Get Your Tires Dirty On These Jeep Trails

Try off-roading on these dirt roads and trails across Utah and Arizona.

Explore
By Adventurtunity Family
Explore Ambassador

When we decided to embark on this journey, we knew we’d be spending a good amount of time out West. And among all the amazing things to do in the outdoors that we were looking forward to, there was one that we had never really done: off-roading! So, we decided to trade our vehicles in for a 2017 Jeep Wrangler JK with 33-inch tires and a 3-inch lift.

The West is chock-full of off-road trails for all skill levels, and we definitely wanted to add that to our list of adventures. Between Arizona and Utah, we knew that we’d have some fun getting muddy and finding new places to explore that we otherwise wouldn’t be able to get to. We can’t wait to get to Colorado! Tip: When looking for trail information, download an off-road-specific app like onX Offroad.

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Broken Arrow Trail – Sedona, AZ

This is the trail that started it all and got us completely hooked on off-roading. Broken Arrow is a very popular trail in Sedona, with good reason. It is a challenging trail with a lot of fun obstacles and some amazing red rock views. Admittedly, this was a more challenging trail than I thought we’d do for our first time out, but I’m so glad we did. It was an absolute BLAST! We went with a friend who had some more experience, and he helped give us some pointers along the way. We learned just how capable our lightly modified Jeep is and were impressed with what all it can do.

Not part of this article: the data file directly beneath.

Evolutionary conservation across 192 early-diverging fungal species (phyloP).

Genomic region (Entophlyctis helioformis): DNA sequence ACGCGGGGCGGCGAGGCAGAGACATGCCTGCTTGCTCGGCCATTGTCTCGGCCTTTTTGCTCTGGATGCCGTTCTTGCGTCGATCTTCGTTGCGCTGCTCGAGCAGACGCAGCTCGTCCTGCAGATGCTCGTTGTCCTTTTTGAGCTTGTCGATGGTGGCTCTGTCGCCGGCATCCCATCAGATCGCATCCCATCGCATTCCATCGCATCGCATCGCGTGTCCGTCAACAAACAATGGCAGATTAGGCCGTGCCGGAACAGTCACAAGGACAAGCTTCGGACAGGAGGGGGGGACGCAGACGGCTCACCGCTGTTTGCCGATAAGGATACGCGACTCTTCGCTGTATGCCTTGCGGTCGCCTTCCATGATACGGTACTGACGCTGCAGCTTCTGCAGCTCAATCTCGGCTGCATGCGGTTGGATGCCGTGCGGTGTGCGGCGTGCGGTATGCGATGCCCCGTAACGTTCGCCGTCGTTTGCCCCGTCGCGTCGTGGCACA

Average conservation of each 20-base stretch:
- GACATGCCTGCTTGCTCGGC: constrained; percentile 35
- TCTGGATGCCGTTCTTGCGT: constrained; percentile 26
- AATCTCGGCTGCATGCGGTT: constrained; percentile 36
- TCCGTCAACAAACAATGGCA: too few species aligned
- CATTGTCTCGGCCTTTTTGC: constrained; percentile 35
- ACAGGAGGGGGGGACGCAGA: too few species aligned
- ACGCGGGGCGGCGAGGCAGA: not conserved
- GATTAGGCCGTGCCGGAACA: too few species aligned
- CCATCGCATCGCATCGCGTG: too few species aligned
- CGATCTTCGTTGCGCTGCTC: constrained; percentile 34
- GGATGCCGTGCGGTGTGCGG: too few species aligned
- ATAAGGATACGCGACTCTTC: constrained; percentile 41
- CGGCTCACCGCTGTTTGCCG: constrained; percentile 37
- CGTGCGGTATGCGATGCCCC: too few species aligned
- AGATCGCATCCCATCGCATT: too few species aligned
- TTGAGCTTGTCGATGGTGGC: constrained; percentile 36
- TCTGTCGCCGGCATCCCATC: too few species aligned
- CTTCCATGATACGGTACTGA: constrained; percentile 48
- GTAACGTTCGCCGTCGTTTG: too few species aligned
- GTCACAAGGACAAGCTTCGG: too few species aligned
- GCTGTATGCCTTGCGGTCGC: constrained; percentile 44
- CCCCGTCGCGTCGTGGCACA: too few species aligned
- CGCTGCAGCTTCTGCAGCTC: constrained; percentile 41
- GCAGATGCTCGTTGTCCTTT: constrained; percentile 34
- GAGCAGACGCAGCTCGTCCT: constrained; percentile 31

2/16

Broken Arrow Trail – Sedona, AZ

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Broken Arrow Trail – Sedona, AZ

4/16

Red Canyon (Peek-a-Boo) Trail – Kanab, UT

Our primary goal with this trail was to hike the Peek-a-Boo slot canyon, which we had never done before. But between the trailhead and the actual slot canyon is 3.5 miles of deep sand with very little shade. Some hike it, but we drove right to the entrance of the canyon. If you’ve never driven in deep sand before, take caution. It’s a different beast, and momentum is your best friend. It was a new experience all around and a lot of fun — and the slot canyon was absolutely amazing, too.

5/16

The Barracks Trail – Kanab, UT

This trail has so much to offer, from various types of terrain to amazing views that are just as varied. For the most part, the trail was fairly easy, with only a couple of obstacles requiring some spotting. The highlight was definitely the 10-plus river crossings in the second half of the trail. The best route to take is from south to north, running from just outside Kanab to Mt. Carmel Junction.

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The Barracks Trail – Kanab, UT

7/16